Researchers at the University of Manchester in the U.K. have discovered a promising new way to desalinate ocean water using graphene. The study, lead by Rahul Nair of the National Graphene Institute, involves coating a graphene layer to create a stable filter capable of catching salt ions while allowing plain water to pass through.
Graphene, first isolated by Andrei Geim and Kostya Novoselov in 2004, is a single sheet of carbon atoms, discovered by using Scotch tape on graphite flakes. Geim and Kostya found that repeatedly using tape on tape peeled away successively thinner layers of graphite, ultimately revealing a nearly transparent atomic-scale lattice. The two-dimensional carbon crystal is now recognized as the strongest, thinnest, and lightest material on Earth.
The potential uses for graphene are endless. Given its strength, transparency and conductivity, it is currently being tested for everything from flexible smartphone screens to ultra-light jets and clear building materials. Given carbon is the basis for all life (that we know of), graphene could potentially fuel an entirely new industrial revolution, creating components that are both biodegradable and sustainable.
The new U.K. study, released April 3, reveals that the layering of an epoxy resin to either side of the single-atom thick graphene prevented a previously discovered problem: the membrane swells when immersed in water. By coating the graphene with epoxy, the researchers were able to ‘lock’ the membrane into its normal hexagonal size, preventing 97% of the salt crystals from passing through.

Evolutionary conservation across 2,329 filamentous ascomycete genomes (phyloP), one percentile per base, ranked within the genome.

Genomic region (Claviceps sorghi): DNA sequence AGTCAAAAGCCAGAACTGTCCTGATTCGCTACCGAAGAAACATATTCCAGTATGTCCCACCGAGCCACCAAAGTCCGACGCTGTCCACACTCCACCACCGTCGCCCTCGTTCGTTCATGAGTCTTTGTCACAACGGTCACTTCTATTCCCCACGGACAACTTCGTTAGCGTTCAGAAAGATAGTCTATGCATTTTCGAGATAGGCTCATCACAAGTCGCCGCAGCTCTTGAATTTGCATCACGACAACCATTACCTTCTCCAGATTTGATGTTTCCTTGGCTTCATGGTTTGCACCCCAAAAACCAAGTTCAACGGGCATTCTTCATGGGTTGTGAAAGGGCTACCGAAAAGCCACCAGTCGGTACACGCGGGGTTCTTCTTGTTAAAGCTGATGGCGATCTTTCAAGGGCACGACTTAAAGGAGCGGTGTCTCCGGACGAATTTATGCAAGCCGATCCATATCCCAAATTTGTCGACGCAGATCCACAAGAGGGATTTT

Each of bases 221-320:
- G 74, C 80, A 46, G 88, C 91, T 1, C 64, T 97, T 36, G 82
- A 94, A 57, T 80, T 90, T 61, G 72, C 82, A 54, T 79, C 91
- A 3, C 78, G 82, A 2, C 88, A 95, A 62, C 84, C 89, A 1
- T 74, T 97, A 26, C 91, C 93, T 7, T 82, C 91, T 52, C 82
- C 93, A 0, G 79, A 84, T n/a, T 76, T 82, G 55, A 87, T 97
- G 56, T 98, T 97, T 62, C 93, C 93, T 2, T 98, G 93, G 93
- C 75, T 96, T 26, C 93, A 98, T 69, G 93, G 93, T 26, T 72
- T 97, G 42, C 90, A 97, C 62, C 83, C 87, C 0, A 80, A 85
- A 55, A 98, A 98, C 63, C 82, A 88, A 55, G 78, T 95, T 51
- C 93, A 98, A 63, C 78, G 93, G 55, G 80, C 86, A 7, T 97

Further work is needed to ensure this composite membrane will withstand prolonged contact with saltwater, but the early results are encouraging, especially when compared to the alternatives. Current desalination processes are costly, usually involving either the heating of saltwater, or the filtration of water using polymer-based membranes. Both have been criticized for their environmental impacts. Given the stakes, development proceeds — but graphene filters could quickly disrupt the established processes.
The issue of water access is one that will only grow with time. The United Nations estimates that nearly one-fifth of the world, around 1.2 billion people, live in areas of freshwater scarcity. By 2025, nearly 1.8 billion people will be living in countries or regions with absolute water scarcity. Graphene sieves offer hope for both an inexpensive and eco-friendly solution to this ongoing crisis.